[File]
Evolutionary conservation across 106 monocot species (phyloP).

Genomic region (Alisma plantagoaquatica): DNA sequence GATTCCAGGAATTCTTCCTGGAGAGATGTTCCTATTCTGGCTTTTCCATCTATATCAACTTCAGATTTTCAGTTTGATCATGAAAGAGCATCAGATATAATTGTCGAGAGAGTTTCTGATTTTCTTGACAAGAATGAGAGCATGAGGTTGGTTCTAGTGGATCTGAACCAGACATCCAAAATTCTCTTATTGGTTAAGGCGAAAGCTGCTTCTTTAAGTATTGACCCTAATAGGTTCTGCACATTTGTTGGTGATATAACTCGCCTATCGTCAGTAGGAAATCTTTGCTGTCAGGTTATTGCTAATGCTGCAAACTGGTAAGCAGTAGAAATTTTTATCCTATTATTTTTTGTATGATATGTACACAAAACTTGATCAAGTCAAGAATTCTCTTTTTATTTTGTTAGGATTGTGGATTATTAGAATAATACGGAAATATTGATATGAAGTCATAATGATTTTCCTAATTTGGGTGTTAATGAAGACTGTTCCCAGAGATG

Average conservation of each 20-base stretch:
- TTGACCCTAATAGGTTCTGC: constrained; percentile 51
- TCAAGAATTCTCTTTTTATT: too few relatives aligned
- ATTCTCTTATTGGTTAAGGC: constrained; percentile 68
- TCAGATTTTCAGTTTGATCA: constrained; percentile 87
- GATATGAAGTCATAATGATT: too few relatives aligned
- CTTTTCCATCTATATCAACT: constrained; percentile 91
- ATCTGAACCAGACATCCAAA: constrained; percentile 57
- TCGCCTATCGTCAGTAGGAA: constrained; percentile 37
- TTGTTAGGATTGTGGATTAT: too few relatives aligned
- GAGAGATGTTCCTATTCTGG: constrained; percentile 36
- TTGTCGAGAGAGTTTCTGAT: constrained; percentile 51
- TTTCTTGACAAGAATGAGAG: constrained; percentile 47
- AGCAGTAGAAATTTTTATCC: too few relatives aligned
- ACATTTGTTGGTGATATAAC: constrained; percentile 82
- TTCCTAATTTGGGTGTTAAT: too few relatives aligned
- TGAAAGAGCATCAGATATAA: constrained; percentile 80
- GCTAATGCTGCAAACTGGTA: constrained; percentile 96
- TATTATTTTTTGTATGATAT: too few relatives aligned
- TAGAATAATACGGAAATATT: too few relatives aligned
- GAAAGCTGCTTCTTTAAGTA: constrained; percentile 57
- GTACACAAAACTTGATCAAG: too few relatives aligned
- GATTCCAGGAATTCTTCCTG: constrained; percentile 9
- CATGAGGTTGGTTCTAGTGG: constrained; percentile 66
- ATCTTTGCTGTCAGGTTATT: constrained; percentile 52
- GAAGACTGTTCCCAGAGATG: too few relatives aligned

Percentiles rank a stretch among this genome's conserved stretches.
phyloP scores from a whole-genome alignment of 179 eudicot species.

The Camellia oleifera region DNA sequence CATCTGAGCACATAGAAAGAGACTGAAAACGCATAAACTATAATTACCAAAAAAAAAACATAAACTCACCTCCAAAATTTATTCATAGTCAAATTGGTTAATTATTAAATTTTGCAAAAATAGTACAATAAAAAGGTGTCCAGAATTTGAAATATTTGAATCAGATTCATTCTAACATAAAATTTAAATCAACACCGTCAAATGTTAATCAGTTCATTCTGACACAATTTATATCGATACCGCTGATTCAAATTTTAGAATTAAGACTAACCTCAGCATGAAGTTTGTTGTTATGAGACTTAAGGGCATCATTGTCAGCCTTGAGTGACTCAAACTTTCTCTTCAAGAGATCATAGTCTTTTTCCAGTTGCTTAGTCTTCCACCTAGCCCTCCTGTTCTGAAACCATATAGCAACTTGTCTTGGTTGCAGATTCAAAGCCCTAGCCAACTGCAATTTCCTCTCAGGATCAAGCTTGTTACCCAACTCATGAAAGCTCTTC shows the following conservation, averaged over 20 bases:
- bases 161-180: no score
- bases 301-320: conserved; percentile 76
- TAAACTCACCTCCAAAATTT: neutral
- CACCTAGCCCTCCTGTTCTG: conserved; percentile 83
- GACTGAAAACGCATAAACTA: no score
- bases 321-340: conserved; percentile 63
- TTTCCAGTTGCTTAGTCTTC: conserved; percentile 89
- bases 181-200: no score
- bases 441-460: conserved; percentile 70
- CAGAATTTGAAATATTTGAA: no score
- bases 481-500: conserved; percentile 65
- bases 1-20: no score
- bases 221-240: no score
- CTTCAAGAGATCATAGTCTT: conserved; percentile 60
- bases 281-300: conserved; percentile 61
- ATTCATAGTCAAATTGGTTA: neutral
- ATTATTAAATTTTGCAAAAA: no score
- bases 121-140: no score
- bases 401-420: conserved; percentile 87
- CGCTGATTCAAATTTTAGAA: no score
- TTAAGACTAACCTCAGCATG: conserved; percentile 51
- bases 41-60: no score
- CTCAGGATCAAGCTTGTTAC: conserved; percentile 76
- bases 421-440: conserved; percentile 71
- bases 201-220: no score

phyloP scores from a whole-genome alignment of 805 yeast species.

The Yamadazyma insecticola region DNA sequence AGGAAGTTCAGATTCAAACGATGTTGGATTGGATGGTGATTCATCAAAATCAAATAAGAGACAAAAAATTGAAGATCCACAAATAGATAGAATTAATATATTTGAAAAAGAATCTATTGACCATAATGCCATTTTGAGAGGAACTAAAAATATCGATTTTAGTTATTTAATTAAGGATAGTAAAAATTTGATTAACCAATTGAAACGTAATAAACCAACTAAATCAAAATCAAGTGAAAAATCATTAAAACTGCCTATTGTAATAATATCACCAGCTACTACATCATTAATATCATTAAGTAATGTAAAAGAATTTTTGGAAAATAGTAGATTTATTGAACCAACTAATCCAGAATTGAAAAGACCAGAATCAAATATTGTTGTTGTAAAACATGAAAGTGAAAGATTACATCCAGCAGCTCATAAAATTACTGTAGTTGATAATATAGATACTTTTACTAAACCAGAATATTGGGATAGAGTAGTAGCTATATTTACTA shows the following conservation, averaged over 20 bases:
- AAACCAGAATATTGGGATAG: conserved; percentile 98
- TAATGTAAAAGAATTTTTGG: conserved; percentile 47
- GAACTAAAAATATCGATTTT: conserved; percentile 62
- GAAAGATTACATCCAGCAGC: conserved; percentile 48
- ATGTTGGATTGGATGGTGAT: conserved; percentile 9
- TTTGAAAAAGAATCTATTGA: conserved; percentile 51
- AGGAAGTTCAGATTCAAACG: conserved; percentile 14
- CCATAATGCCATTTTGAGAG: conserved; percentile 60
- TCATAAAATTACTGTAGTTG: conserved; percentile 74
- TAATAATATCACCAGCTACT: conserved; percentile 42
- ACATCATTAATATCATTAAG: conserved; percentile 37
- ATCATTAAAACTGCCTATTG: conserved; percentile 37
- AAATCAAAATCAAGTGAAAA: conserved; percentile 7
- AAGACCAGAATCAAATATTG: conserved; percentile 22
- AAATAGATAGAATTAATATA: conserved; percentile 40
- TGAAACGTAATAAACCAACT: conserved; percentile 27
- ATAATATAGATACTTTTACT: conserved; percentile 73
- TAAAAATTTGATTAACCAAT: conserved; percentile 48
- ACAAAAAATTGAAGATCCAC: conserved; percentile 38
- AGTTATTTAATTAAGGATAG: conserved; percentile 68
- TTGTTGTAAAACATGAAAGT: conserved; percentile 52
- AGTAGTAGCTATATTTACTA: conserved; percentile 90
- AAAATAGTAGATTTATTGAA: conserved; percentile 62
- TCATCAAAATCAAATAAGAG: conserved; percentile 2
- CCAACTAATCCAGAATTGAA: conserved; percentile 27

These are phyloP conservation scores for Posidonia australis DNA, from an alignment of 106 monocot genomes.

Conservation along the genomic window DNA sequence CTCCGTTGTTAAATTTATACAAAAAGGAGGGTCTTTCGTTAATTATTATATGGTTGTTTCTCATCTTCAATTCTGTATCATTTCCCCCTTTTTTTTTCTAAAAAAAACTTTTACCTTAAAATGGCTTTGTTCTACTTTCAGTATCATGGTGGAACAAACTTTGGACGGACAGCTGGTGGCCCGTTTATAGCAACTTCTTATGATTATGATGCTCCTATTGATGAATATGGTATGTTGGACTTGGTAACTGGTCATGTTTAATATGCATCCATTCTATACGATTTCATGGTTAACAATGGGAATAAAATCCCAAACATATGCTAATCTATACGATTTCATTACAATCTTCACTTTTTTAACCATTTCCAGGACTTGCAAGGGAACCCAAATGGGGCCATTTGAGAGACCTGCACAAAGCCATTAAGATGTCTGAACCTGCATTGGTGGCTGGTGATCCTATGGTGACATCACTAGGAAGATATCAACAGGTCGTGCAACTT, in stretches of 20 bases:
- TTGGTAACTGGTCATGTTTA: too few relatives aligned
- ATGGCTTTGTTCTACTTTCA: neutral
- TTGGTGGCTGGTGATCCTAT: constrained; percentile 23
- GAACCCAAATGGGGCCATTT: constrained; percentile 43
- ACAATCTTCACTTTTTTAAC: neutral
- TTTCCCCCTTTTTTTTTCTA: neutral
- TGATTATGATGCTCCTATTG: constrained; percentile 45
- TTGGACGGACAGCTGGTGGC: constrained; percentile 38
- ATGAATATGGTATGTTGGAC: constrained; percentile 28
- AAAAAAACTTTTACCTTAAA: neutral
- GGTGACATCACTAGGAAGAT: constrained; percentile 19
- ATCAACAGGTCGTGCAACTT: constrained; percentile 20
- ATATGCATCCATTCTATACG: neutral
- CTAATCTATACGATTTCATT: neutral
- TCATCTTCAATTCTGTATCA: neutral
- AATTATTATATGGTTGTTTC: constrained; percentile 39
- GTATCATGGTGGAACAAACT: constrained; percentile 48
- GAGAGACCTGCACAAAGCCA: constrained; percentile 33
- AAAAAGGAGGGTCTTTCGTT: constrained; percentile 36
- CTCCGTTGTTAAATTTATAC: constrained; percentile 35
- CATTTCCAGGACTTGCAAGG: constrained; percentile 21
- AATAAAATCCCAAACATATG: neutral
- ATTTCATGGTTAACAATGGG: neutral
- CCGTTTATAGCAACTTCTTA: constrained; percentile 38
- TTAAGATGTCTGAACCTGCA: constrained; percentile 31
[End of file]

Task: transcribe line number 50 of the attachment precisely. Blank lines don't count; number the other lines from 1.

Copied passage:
- bases 401-420: conserved; percentile 87